50 Burgers, 50 Days: Top Notch
A burger a day all around Austin, plus an answer
to the pressing question: fries or rings?
When I was barely a teenager, I spent a a few weeks with my uncle at his motorcycle shop near Houston. I spent most of the day fouling sparkplugs on mini-bikes behind the shop, but the rest of the guys, they worked. Brad the mechanic had arms like the trunk of a cedar tree, streaked like sap with chain grease.
At lunch, they wanted fuel, and they had about a half-hour to fill up. And filling up meant burgers and fries every single day, and shut up about your nascent taste for custom cooking, your "no pickles, light mayo, extra cheese." I got what everybody else got. I came to appreciate the basic drive-in burger with a slice of tomato and shredded lettuce, sour white onions and pickles from a 5-gallon bucket. If you've had a No. 2 burger at Sonic, you've tasted that same thing. It was fuel, then and now.
But it's OK to want more. 50 days of more.
By Mike Sutter / Fed Man Walking / 08.11.11
Editor's note: Sad news as I learned about the passing of Top Notch co-founder Frances Stanish over the weekend at age 75. We debated whether to hold off launching our 50 Burgers series with Top Notch out of respect for her. But we thought it better to honor her memory by celebrating the place she started with her husband, the late Ray Stanish, 40 years ago.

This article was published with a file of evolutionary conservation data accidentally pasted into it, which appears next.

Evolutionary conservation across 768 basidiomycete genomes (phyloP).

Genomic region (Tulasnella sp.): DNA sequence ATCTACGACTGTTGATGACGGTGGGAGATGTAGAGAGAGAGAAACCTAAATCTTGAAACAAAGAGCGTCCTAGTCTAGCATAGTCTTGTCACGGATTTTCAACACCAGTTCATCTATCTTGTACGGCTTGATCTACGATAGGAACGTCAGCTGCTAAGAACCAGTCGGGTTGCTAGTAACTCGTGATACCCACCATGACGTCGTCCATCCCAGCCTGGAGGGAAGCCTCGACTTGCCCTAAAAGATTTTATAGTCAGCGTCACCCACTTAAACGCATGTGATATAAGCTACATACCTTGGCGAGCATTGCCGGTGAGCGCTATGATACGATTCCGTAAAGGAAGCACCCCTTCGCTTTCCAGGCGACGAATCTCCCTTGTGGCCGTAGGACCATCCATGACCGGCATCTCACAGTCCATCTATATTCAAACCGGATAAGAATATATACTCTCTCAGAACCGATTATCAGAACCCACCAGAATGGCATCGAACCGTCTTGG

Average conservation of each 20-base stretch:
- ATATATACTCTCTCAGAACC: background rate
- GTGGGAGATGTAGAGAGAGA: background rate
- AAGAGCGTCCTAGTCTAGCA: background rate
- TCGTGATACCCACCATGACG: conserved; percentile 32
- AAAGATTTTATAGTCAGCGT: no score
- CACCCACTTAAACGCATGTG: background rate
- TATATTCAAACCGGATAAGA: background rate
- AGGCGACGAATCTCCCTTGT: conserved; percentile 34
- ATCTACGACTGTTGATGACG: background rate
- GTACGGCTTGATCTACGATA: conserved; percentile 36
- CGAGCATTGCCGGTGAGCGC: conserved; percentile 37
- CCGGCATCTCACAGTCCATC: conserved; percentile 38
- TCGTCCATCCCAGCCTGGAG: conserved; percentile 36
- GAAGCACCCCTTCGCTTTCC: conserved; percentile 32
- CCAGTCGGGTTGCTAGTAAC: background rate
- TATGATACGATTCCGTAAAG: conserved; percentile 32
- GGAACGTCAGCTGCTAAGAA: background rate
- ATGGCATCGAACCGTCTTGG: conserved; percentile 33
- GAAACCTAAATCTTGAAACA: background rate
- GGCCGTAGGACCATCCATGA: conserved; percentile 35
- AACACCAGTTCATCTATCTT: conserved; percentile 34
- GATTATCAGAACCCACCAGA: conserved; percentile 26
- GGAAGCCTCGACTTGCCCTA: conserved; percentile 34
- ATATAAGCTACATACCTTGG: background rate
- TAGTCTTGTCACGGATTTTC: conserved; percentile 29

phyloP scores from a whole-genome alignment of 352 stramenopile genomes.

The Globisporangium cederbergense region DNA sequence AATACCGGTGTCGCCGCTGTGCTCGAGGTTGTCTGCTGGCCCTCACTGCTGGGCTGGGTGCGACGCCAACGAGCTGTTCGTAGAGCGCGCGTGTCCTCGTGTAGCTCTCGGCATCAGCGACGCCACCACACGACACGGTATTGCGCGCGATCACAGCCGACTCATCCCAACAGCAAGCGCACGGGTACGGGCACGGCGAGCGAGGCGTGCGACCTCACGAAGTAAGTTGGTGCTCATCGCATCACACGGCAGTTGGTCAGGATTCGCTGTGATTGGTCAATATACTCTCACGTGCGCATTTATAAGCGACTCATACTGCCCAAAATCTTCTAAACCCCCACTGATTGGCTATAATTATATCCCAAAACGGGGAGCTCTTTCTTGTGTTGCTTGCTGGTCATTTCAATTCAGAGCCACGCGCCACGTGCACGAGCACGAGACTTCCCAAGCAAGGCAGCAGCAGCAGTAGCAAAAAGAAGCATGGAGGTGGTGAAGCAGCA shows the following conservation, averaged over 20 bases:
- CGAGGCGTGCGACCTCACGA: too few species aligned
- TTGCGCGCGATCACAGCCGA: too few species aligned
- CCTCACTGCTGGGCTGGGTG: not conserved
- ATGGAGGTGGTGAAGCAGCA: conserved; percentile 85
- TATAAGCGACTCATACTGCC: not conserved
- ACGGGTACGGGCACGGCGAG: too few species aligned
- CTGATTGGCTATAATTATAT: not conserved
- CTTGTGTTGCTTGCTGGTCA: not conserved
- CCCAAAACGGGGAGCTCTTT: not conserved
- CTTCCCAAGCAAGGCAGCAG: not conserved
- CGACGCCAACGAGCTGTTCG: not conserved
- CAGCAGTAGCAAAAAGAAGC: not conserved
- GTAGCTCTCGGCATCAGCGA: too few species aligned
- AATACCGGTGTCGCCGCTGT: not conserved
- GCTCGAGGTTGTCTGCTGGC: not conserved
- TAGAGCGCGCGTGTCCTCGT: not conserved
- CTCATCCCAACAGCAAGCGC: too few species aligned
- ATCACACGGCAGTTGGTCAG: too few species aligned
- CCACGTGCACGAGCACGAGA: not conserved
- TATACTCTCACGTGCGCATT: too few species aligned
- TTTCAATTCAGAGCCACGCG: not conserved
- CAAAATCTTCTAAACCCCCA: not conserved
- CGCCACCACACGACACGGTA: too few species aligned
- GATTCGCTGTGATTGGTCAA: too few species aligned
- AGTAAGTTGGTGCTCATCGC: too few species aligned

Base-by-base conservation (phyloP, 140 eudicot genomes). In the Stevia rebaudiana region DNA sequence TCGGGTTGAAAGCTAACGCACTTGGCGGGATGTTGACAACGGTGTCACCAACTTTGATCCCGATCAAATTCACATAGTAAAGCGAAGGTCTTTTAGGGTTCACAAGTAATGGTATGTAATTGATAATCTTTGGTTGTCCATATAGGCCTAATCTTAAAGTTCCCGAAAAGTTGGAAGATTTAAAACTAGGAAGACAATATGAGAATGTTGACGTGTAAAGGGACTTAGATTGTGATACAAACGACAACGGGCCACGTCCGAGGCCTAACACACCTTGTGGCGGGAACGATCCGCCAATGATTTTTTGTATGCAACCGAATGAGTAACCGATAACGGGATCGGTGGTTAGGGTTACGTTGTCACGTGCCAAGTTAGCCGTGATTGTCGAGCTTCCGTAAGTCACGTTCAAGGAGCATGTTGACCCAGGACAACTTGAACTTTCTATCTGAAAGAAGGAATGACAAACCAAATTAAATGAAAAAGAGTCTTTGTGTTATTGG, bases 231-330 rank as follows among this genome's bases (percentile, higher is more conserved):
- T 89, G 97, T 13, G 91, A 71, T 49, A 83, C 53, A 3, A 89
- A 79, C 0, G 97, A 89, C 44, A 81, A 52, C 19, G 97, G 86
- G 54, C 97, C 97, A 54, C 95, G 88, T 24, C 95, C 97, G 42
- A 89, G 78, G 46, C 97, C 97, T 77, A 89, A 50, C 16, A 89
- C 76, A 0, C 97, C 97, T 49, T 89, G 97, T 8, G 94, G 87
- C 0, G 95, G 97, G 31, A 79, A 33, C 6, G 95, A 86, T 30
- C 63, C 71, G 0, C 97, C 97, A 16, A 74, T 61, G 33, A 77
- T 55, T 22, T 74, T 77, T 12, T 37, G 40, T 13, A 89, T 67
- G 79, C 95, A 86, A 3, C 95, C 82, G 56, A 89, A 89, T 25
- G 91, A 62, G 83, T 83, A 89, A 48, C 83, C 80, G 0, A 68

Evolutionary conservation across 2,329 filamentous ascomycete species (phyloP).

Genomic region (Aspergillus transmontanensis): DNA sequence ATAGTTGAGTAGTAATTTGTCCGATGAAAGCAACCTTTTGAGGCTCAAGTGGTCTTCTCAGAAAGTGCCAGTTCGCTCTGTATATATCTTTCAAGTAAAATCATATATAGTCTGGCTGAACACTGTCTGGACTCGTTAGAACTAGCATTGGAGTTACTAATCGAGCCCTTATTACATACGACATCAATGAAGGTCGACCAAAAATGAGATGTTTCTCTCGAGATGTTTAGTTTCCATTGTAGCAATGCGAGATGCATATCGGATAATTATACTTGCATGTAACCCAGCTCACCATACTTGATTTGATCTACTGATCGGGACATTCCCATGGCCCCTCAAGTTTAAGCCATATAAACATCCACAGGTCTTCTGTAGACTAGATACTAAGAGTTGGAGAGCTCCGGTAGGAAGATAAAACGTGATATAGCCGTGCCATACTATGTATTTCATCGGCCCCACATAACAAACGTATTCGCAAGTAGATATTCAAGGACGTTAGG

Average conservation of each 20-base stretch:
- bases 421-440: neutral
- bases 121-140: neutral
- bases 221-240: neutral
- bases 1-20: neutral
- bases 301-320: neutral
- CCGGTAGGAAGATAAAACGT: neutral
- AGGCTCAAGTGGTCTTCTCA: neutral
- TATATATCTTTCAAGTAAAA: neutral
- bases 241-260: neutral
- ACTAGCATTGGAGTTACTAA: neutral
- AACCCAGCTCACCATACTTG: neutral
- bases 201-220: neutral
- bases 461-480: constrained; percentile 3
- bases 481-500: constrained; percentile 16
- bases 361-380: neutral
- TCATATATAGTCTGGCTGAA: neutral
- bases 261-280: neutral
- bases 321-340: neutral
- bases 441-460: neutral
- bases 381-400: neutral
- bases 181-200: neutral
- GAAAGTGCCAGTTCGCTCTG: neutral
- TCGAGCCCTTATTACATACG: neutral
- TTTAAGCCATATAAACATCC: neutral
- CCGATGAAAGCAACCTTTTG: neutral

The burger: No. 2 cheeseburger ($3.45). Taste the charcoal? That's what Top Notch does best, the backyard grill taste that takes you back to your Dad's Weber. Dad's burgers were never this wide and flat and uniform. His were fat and irregular, charred to bits in some corners, bleeding in others. Top Notch just sands off the raspier edges of the memories. The bun is soft and smooshed, the cheese finds the roof of your mouth and the shredded lettuce and slice of tomato are just doing their jobs.
Fries or rings? Rings, because they're irregular in that hand-dipped way, separating at the corners like veneer on an antique sideboard ($1.99/small). The french fries ($1.55/small) are the shoestrings most everybody uses. I watched a colleague drain a 32-ounce shake in one lunch hour, and that drink's smaller cousin, a vanilla malt ($2.39) was something special, with a darker color and more syrupy flavor than your average fast-food milkshake, a mix of grainy and creamy like home-cranked ice cream.
(Photos by Mike Sutter © Fed Man Walking)